In the inorganic study of amazonian sucuuba latex (Himatanthus sucuuba), unlike amapá milk, elements Ba, Pb and Th were observed [16]. The difference in composition may be related to differential accumulation of specific elements for each species [29]. The technique used by Silva et al. in the analysis of sucuuba latex, atomic absorption, only allows the observation of previously selected elements. Thus, elements present in Brosimum samples from this study that were not observed in sucuuba, such as Si, P, S, Cl, Sc, Se, Br, Rb, Nb and Mo may be present, since they not have been the object of that study.

Macroelements such as Na, Ca, K, Mg, P and Cl found in the three Brosimun species are observed in cow’s milk [21,30-32], as well as most of microelements. The comparison with cow’s milk becomes important in this case since the latex is used as a substitute of this food in some areas of the Amazon.

The presence of Ca and Mg has been studied in the latex of Hevea brasiliensis, the rubber tree, because they cause destabilization of this material. Moreover, Cu, Mn and Fe have also industrial importance, because they have a pro-oxidative and catalytic action, promoting oxidative of rubber [33]. All these elements were observed in the Amapá latex. Just as for sucuuba when comparing studies of Hevea with our data, we cannot say that the unreported elements for the H. brasiliensis are not present, once again, because of the different methodology applied in our work.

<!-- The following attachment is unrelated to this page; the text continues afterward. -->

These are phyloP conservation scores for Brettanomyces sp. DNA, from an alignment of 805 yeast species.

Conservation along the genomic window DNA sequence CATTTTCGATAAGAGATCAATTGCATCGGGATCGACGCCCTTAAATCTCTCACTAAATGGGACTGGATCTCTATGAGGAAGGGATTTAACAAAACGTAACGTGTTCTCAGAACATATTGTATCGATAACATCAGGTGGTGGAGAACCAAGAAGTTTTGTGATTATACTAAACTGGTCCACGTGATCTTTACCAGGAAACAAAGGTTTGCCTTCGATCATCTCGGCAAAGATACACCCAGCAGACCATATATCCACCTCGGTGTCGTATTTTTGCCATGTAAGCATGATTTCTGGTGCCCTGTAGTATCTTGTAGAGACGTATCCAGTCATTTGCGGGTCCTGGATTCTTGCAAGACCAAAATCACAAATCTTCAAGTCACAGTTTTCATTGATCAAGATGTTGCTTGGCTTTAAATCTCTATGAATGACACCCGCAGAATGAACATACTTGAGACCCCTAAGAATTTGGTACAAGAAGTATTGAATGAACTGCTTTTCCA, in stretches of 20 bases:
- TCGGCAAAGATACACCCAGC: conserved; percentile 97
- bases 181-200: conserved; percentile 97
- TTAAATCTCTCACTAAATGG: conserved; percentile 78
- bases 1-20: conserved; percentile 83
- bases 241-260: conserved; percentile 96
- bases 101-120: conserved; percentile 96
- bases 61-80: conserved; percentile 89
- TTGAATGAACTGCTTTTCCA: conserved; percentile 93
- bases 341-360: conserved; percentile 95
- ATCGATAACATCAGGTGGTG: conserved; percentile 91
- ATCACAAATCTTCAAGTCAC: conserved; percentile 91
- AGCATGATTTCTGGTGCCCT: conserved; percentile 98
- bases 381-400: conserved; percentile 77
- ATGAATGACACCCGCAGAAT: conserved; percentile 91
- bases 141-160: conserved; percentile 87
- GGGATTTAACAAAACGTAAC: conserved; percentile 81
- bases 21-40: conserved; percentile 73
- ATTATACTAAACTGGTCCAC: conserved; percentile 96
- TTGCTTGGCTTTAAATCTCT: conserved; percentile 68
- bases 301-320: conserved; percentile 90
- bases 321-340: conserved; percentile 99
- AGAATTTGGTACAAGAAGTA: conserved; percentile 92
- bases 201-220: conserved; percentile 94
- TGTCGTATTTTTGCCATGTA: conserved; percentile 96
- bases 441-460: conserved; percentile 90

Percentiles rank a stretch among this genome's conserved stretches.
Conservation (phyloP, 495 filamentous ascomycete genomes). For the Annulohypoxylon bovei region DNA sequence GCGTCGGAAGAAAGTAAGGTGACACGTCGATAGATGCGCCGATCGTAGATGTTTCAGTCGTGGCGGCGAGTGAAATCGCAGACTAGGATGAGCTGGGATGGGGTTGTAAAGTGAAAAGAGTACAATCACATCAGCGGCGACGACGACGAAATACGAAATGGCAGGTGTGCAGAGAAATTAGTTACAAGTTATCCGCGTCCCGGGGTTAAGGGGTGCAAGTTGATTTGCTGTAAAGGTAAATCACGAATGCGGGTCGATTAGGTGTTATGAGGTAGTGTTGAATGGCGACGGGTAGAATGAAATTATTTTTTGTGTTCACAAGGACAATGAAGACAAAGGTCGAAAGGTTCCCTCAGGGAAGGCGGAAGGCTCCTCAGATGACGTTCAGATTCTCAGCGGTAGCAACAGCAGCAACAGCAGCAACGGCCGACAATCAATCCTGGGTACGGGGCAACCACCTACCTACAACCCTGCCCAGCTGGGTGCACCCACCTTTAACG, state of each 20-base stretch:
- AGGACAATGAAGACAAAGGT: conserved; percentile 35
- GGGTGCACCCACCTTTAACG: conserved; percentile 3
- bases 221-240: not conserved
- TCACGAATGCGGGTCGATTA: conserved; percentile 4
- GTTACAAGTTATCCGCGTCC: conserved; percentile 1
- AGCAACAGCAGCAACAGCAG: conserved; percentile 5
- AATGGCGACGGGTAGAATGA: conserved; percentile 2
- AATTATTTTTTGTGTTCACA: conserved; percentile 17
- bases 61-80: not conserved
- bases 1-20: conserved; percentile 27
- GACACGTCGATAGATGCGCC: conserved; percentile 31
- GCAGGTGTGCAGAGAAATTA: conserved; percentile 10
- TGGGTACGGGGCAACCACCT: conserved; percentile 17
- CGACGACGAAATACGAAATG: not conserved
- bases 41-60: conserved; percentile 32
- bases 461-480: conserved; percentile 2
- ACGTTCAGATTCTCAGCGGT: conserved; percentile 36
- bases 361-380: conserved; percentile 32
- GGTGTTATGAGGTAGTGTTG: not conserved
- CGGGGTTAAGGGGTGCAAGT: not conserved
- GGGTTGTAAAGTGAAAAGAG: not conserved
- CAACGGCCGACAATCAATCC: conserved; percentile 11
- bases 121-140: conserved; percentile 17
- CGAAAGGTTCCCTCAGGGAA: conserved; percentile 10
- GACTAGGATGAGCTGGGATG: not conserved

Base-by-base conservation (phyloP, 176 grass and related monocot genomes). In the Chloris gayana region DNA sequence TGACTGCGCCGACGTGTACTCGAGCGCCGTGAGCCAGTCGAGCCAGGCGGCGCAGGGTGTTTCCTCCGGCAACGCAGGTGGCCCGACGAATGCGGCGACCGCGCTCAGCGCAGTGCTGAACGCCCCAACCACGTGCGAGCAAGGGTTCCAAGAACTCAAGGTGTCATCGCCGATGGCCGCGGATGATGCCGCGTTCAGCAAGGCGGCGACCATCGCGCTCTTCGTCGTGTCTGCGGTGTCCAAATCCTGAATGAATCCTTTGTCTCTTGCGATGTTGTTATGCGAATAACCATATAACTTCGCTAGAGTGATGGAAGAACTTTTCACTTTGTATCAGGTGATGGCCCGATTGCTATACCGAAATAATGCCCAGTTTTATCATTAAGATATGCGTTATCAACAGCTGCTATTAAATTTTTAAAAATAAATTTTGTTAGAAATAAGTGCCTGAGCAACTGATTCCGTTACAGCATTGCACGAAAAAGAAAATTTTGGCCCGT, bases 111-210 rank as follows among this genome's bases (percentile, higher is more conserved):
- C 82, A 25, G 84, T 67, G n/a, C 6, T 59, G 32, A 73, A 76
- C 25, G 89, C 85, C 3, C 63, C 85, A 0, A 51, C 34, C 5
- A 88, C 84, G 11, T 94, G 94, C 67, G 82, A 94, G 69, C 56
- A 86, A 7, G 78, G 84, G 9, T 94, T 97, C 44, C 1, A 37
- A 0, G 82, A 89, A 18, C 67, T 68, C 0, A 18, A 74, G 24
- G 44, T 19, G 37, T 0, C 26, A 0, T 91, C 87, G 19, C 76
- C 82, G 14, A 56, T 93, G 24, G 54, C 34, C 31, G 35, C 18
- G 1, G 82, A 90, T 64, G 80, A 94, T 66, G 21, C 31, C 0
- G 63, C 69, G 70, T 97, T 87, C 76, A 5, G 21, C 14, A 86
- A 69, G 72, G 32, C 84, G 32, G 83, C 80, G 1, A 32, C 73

Of all the elements detected, only nine were quantified for comparison with previous studies, the availability of calibration curves and also since they are macroelements present in the latex: Na, Mg, Al, P, Cl, K, Ca, Se and Rb. Some trace elements, such as Si, Fe, Mo, among others, were detected at very low concentrations, below our current limits of quantification.

Qualitative analysis

Qualitative analysis of the detected elements allows the observation of inorganic composition fingerprints for latex of all three species studied, the presence of iron and chlorine in all samples. Various elements may be highlighted, they occur in at least 75% (minimum) of the samples: S, K, Ca, Cr, Mn, Co, Ni, Cu, Zn, Se, Br, Rb, Sr, and Zr (Table 1A).

A Elements S Cl K Ca Cr Mn Fe Co Ni Cu Zn Se Br Rb Sr Zr
% of samples with the element BPA 91.3 100.0 95.7 100.0 91.3 91.3 100.0 95.7 82.6 95.7 95.7 78.3 91.3 82.6 82.6 87.0
BPO 75.0 100.0 100.0 75.0 75.0 87.5 100.0 87.5 87.5 100.0 75.0 100.0 87.5 100.0 87.5 75.0
BUT 100.0 100.0 100.0 100.0 100.0 100.0 100.0 100.0 100.0 100.0 100.0 100.0 100.0 100.0 100.0 100.0
B Elements Si P Sc Nb Mo